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Mohammad Hosseini

Lex Bouter

Kristi Holmes

March 1st, 2023

Moving slowly and fixing things – We should not rush headlong into using generative AI in classrooms

1 comment | 34 shares

Estimated reading time: 6 minutes

Mohammad Hosseini

Lex Bouter

Kristi Holmes

March 1st, 2023

Moving slowly and fixing things – We should not rush headlong into using generative AI in classrooms

1 comment | 34 shares

Estimated reading time: 6 minutes

Reflecting on a recent interview with Sam Altman, the CEO of OpenAI, the company behind ChatGPT, Mohammad Hosseini, Lex Bouter and Kristi Holmes argue against a rapid and optimistic embrace of new technology in favour of a measured and evidence-based approach.


The rapid rise of ChatGPT deserves special credit for having mainstreamed large language models (LLMs). It took five days for ChatGPT to reach one million users. In comparison, it took Instagram 2.5 months, Facebook 10 months, and Twitter 24 months to hit that number. Upon widespread use of ChatGPT, however, there was initially panic in the education sector, but many educators and K12 teachers came up with ideas about how to integrate it into teaching. Sam Altman (Open AI’s CEO) recently acknowledged these efforts in an interview:

“We’re in a new world now and generated text is something we all need to adapt to, and that’s fine. We adapted to calculators and changed what we tested in math classes. This is a more extreme version, but the benefits are more extreme as well. We hear from teachers who are understandably very nervous about the impact of this on homework. We also hear from teachers who are like wow, this is an unbelievable personal tutor for each kid. And I think I have used it to learn things myself and found it much more compelling than other ways I’ve learned things in the past. Like I would much rather have ChatGPT teach me about something than go read a textbook.”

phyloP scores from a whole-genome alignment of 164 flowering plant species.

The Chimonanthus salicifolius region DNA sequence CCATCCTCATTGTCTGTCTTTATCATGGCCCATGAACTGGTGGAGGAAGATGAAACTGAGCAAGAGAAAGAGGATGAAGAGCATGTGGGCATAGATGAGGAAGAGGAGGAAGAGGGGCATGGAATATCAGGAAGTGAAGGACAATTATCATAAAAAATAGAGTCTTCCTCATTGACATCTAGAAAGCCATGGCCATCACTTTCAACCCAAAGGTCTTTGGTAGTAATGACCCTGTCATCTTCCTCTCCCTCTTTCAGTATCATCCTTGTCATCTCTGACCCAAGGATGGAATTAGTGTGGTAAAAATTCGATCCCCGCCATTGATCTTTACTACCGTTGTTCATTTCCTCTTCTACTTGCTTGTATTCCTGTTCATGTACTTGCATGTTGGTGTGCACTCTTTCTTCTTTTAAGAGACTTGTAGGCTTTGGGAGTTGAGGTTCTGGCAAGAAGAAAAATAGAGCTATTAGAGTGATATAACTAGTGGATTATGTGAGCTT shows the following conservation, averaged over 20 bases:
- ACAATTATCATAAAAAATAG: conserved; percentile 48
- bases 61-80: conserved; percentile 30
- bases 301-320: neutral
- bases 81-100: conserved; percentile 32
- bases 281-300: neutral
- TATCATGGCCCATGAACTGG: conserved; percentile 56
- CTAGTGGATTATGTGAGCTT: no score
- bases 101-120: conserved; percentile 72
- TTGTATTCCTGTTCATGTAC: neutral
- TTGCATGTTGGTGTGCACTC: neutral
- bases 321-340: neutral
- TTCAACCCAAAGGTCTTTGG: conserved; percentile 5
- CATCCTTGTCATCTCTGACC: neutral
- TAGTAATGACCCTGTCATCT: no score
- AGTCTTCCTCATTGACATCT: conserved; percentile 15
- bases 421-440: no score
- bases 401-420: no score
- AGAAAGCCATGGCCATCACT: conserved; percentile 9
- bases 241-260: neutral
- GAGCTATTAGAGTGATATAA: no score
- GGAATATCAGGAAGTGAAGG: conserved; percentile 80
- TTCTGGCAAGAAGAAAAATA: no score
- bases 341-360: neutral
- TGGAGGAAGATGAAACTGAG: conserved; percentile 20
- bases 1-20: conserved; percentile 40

There is a lot to unpack about these views and in the rest of this commentary, we will challenge Altman’s assertions and will argue for using ChatGPT and similar applications in educational settings cautiously. While we do not advocate for banning LLMs, given the speed at which these applications have been introduced and employed, we think the education sector has not had enough time to reflect on their impact and biases and devise risk-mitigating measures.

the education sector has not had enough time to reflect on their impact and biases and devise risk-mitigating measures.

Issues related to the use of ChatGPT to support learning are complicated; while some may prefer ChatGPT over textbooks due to excitement about the technology or perhaps feeling a sense of empowerment, this might not be so for others, especially those who might be living in geographic regions less able to access technology or the Internet, by populations challenged by disabilities or digital literacy, or those who have a learning style that requires direct engagement for learning to be effective. Many of these challenges were observed in real-time and out-loud during the COVID19 pandemic, and continue to resonate across different regions of the world. Accordingly, ChatGPT or similar applications do not necessarily offer a more compelling experience for everyone. Furthermore, because ChatGPT is a new phenomenon, we neither have empirical data suggesting it is a better tool for learning, nor do we have any indication of their long-term impact on students with different abilities, interests or learning styles.

Altman’s calculator analogy compares two entities with remarkably different features. It’s like comparing an abacus and a quantum computer. While a calculator only solves mathematical equations, ChatGPT is connected to sources of knowledge and can be a “personal tutor for each kid” as Altman suggested. Although, dealing with social challenges and technological shifts in education is not a new phenomenon, with LLMs, the problem is more complex because they are built on an obscure selection of undisclosed sources. ChatGPT’s current version has been trained on data up to 2021, but we do not know where this data came from. From an ethical standpoint, two perspectives, namely the misattribution of credit and hidden biases are noteworthy.

As Noam Chomsky claimed: “ChatGPT is basically high-tech plagiarism … It’s a system that accesses astronomical amounts of data and finds regularities, strings them together, looks more-or-less like what somebody could have written on this topic. Basically plagiarism, just happens to be high-tech.”

Figure 1. By creating a tapestry of biases, high-tech plagiarism disguises original biases. This image is reproduced with permission of the designers, Farzaneh Hosseini and Mahdi Fatehi.

The notion of stringing data together as Chomsky put it, has been challenging scholars for centuries. However, since ChatGPT text is not verbatim plagiarized, it is more similar to patch-writing, copying the structure of a text, or rewording old ideas, which are among subtler forms of plagiarism that obscure used sources.